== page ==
TALLAHASSEE-Fla. (WTXL)--Actress Angelina Jolie's decision to have a preventive double mastectomy impacted women in the big bend. Advocates here say the procedure could help save lives.
Sarah Brown has been teaching dance for 12 years, but when she's not teaching little girls and adults ballet, she's hard at work educating women about breast cancer awareness.
"Every birthday was not a celebration for me, it was almost like that was going to be the year that I was going to be diagnosed and I couldn't live like that any longer," said Brown.
Brown is a previvor, she comes from a family with generations of breast cancer. She lost her great great grandmother, great grandmother, grandmother, and aunt. Brown's mom was diagnosed with the disease 25 years ago. Brown says she had about an 87% percent chance of getting breast cancer.
"Knowing and seeing what the women in our family went through, and knowing that we could make that decision and have that power over our health, it was an empowering decision" said Brown.
That decision led brown and her twin sister to have a bilateral prophylactic mastectomy in 2009 at age 34. They both had breast tissue removed and replaced with implants.
"Its a very emotional process to go through, to lose that part of your body, its very hard to go through," said Brown.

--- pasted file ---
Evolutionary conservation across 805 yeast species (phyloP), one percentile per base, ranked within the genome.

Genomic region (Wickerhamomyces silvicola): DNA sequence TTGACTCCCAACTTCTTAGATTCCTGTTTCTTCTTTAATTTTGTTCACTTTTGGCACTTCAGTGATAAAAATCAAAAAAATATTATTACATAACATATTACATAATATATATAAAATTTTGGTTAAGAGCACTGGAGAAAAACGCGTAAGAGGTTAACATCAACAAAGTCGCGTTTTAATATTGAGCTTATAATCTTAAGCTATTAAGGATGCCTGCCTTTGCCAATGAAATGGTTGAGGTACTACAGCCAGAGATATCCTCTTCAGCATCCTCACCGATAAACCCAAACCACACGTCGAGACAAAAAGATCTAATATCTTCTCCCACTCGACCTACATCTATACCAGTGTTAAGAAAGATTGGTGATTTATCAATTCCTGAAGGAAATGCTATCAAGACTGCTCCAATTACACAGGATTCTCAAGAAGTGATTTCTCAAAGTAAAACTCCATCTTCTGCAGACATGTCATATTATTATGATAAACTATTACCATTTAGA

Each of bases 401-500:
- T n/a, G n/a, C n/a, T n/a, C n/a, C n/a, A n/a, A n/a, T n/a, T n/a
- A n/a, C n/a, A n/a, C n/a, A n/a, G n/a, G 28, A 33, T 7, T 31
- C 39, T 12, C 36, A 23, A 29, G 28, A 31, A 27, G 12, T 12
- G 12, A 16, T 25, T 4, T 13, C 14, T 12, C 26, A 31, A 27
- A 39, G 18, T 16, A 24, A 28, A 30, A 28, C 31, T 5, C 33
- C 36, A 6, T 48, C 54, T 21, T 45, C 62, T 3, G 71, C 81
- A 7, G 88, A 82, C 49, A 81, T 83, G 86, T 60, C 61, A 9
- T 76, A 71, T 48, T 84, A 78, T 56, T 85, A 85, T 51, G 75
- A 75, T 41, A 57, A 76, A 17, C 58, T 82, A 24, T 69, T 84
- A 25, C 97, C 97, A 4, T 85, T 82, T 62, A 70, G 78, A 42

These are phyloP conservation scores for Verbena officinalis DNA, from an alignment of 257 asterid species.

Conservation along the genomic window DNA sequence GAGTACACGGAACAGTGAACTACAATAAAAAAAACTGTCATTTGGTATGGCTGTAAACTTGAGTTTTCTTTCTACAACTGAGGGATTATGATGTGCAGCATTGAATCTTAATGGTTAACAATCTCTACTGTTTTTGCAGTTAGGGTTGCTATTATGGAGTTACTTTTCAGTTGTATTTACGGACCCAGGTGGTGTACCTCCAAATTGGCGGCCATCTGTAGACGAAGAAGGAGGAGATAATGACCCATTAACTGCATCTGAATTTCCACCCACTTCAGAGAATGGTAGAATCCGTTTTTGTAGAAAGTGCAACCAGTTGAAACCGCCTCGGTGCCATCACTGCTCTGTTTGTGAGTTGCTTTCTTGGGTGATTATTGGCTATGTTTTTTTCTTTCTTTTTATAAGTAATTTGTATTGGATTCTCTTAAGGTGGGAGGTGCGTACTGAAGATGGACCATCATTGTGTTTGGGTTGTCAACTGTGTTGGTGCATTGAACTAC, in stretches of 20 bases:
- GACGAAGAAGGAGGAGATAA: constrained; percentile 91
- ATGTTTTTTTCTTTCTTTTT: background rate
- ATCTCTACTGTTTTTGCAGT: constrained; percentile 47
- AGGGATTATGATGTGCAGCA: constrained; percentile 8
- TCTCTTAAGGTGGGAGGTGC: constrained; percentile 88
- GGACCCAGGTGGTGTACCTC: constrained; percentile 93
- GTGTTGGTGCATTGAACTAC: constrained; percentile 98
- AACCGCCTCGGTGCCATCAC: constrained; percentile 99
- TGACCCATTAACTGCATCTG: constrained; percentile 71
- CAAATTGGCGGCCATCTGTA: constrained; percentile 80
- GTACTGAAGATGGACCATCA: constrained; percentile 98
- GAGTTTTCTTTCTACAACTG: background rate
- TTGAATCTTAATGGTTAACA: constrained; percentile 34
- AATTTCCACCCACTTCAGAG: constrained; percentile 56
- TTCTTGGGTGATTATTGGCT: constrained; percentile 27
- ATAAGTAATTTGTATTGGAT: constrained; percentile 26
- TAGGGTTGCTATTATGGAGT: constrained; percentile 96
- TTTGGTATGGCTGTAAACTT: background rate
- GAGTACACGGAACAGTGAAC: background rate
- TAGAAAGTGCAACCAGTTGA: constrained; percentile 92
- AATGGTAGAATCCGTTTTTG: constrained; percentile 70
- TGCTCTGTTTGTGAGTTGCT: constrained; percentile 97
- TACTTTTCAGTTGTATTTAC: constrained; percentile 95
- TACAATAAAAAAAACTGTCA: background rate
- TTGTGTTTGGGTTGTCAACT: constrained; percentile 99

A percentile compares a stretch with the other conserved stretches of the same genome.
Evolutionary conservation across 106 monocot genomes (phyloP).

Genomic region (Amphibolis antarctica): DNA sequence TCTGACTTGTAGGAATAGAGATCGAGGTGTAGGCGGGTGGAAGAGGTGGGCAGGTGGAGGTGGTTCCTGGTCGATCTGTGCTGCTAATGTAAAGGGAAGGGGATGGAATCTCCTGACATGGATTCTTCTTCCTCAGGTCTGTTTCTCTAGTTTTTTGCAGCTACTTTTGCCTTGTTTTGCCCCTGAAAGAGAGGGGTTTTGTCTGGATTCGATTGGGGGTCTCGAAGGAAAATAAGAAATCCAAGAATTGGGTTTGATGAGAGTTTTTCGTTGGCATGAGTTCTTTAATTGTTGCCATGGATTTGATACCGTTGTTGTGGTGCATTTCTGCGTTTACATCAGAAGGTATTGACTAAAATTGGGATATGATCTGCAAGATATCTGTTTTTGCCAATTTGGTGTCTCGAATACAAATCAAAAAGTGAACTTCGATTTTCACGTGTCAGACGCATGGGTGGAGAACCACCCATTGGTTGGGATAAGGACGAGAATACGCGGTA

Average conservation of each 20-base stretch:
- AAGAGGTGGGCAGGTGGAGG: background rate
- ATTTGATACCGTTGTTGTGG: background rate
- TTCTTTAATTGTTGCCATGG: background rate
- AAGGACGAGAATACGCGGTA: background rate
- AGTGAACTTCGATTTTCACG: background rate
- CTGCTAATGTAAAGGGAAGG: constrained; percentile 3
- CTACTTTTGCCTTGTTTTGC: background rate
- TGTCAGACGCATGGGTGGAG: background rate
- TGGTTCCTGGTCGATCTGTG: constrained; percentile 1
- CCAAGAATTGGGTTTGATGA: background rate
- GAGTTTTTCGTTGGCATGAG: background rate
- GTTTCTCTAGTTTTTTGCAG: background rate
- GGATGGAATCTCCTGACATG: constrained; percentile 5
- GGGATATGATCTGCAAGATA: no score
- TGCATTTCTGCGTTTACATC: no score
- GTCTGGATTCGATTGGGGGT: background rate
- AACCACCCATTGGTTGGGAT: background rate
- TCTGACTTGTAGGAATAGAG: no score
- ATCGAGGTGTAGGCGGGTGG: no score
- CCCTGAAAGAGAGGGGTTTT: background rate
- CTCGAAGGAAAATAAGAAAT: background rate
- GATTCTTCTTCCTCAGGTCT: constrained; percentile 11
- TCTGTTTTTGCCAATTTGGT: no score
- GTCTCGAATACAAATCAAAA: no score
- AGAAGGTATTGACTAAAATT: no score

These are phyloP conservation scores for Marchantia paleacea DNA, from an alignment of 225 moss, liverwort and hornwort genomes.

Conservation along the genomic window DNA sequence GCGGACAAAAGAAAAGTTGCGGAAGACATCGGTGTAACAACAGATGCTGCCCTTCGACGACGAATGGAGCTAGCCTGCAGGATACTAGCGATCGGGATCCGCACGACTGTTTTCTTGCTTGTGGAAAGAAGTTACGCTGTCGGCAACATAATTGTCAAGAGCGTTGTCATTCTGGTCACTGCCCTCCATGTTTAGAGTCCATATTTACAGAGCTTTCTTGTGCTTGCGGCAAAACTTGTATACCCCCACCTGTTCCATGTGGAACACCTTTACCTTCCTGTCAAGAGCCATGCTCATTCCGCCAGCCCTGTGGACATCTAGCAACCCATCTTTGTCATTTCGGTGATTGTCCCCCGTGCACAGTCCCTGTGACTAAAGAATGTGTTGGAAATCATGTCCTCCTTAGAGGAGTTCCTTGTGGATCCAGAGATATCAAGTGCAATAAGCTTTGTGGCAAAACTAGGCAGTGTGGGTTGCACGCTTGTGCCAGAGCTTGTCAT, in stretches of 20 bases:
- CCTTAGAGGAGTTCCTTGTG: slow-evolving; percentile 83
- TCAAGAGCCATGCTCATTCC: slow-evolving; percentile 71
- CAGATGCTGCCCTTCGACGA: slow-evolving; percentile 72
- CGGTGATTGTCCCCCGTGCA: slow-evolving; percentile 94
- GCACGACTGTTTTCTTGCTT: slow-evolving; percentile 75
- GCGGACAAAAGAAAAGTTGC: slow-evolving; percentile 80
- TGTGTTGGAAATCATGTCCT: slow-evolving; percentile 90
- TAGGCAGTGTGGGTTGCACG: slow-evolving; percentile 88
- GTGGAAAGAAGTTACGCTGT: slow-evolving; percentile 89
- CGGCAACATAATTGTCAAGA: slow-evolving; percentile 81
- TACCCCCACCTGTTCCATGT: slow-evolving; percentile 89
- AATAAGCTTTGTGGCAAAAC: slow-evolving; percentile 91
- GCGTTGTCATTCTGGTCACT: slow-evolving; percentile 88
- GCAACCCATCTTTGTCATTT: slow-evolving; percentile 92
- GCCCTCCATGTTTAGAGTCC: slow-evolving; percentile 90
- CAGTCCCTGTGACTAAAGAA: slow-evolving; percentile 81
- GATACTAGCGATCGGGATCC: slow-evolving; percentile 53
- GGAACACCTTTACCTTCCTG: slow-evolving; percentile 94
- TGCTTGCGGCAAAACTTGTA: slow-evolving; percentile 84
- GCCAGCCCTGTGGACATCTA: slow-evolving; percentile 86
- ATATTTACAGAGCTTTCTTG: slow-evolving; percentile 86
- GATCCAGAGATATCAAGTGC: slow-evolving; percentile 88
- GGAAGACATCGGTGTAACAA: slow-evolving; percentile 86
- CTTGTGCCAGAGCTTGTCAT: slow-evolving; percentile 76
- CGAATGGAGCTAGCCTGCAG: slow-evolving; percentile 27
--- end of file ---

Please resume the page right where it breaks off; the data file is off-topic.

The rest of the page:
But doctors like Alfred Johnson, who study women's health says the BRCA test used to identify harmful changes of breast cancer genes could be costly.
"Its about $4000 dollars to have the test run so unless you fit into that high risk category, it probably doesn't make economic sense," said Johnson.
Dr. Johnson says many women do fall under that category so check your family history.
For Brown, she says the surgery meant survival, something she says she did for her family.
"I don't regret it for a second I would do it again," said Brown.
A message she's sending to other women before its too late.
Dr. Johnson and Brown encourages you to talk to someone from your local cancer clinics and the American Cancer Society about programs that may can help cover the costs. Brown also says you should check with your insurance companies to find out if they would cover your BRCA test and procedure.
For more information visit cancer.org.